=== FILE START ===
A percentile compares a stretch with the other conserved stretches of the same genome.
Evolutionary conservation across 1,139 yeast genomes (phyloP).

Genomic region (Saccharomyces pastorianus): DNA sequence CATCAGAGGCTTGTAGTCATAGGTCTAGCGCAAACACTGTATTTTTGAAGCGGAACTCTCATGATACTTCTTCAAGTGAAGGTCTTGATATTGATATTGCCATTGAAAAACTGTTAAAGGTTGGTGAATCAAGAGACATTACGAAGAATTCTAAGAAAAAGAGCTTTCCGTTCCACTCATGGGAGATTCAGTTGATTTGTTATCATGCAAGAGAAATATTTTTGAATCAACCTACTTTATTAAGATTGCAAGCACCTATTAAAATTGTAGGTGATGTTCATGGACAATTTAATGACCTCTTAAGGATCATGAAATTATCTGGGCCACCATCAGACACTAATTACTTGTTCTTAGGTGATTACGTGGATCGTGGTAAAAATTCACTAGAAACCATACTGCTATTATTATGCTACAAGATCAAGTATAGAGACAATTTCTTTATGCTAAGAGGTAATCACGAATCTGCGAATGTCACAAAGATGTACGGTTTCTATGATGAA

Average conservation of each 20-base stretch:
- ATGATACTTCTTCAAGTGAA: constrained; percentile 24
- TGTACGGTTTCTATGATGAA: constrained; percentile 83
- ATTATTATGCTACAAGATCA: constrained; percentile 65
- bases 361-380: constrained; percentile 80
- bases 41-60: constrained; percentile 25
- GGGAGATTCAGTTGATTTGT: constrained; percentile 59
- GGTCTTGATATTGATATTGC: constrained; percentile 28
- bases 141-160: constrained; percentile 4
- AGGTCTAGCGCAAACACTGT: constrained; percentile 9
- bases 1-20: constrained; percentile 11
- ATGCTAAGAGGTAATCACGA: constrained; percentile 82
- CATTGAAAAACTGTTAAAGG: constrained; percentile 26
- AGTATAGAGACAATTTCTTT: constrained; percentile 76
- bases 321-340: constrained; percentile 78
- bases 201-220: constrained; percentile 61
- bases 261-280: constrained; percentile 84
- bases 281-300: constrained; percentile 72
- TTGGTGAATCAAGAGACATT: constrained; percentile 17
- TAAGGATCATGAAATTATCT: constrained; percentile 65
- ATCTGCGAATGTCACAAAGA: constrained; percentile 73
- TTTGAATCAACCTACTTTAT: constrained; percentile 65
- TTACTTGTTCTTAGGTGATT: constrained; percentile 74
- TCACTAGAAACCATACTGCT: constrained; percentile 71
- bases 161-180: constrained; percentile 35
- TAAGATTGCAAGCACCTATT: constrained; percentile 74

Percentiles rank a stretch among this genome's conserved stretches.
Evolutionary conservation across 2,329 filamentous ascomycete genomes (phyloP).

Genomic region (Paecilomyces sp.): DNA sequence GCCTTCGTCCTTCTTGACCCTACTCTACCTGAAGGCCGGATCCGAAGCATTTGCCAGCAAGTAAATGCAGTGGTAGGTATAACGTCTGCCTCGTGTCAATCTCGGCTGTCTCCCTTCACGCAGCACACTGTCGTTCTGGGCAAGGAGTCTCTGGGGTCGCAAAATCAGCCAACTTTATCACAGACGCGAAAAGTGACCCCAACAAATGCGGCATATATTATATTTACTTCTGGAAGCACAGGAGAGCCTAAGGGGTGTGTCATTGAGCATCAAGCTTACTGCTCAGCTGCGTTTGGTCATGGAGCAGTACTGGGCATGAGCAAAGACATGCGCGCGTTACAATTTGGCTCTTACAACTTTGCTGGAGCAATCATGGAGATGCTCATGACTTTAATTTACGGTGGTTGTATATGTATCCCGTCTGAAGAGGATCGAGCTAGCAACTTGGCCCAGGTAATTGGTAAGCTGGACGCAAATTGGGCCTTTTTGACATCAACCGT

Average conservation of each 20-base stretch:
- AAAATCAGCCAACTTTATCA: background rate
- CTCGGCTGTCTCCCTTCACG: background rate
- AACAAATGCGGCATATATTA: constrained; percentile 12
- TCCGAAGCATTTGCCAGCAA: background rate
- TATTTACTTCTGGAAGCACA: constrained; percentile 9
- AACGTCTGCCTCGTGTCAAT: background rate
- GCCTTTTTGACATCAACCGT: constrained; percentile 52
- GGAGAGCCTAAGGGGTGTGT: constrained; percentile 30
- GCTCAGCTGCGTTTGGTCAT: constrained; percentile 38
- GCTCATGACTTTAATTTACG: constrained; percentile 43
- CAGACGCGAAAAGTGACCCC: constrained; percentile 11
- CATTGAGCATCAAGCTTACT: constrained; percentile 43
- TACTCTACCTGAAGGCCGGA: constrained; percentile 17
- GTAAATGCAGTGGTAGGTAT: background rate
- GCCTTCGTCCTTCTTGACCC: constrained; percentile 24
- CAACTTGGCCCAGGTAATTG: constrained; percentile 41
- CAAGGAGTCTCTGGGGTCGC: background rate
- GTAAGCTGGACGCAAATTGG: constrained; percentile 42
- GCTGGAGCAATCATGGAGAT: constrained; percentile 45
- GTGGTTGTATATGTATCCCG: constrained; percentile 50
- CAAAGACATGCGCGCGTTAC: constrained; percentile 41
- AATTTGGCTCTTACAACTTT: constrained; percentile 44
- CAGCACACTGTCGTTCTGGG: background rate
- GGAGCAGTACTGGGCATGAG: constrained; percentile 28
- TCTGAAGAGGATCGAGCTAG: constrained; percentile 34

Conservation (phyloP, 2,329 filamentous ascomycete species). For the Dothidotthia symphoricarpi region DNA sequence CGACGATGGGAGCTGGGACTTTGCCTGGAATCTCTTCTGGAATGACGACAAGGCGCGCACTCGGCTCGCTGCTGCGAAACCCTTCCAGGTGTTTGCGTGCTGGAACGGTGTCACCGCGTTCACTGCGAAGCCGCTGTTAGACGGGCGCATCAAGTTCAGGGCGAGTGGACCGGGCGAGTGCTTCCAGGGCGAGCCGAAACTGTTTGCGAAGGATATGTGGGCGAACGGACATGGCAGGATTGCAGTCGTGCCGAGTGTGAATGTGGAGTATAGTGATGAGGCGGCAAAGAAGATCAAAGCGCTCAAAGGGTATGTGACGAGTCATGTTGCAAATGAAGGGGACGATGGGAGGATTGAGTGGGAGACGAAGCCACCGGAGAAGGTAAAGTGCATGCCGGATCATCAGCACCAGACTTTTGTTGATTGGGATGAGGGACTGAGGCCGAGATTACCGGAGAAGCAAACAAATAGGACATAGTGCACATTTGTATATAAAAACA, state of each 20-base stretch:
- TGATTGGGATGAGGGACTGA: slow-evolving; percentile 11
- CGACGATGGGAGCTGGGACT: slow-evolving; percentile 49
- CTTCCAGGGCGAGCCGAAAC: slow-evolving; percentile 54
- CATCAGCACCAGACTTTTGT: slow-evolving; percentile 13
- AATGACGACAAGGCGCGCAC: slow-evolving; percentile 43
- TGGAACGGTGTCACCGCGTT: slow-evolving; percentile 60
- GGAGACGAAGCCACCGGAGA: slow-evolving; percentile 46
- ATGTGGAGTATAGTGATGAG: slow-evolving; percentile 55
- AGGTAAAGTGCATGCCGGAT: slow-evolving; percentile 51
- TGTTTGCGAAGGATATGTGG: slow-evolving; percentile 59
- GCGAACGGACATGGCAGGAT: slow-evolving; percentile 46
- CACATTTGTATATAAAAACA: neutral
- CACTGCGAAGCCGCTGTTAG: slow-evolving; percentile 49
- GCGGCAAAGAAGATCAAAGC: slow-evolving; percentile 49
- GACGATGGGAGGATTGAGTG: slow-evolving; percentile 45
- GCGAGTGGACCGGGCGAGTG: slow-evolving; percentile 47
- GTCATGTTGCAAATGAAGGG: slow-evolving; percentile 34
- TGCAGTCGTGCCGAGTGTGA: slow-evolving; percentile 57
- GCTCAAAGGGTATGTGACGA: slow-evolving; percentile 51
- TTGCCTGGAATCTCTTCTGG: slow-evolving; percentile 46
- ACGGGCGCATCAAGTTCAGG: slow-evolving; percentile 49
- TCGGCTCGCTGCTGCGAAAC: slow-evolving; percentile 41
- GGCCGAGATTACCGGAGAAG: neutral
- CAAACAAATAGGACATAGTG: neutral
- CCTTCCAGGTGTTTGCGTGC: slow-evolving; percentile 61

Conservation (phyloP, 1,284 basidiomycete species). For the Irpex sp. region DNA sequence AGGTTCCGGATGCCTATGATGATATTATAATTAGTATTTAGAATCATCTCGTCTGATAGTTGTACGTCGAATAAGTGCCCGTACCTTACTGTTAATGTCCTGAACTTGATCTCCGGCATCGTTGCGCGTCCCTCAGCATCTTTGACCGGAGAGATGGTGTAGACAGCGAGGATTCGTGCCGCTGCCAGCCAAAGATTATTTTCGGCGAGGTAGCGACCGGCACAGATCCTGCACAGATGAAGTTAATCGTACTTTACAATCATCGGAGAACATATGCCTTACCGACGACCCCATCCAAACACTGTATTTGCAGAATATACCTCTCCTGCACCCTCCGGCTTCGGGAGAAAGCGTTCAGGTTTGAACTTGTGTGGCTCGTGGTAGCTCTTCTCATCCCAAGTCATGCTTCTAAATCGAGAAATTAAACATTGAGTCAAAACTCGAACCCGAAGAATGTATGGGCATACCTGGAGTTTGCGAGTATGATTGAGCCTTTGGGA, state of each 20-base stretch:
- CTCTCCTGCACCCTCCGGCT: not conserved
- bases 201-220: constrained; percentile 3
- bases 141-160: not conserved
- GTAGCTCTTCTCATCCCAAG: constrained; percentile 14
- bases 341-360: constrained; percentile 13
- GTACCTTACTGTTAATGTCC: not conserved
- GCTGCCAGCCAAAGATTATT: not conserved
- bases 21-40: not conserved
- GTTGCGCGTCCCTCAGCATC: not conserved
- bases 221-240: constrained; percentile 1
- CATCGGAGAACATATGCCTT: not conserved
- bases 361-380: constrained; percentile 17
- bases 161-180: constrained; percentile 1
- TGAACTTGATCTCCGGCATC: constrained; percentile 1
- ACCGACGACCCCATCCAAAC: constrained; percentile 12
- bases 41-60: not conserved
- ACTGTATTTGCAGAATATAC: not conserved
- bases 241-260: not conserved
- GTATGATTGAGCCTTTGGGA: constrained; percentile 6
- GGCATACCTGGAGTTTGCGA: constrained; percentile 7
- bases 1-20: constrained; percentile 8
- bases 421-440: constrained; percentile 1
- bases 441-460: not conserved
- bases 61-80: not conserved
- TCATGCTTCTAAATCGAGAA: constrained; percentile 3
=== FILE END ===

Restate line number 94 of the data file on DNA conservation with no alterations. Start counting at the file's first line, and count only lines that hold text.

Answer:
- GTTGCGCGTCCCTCAGCATC: not conserved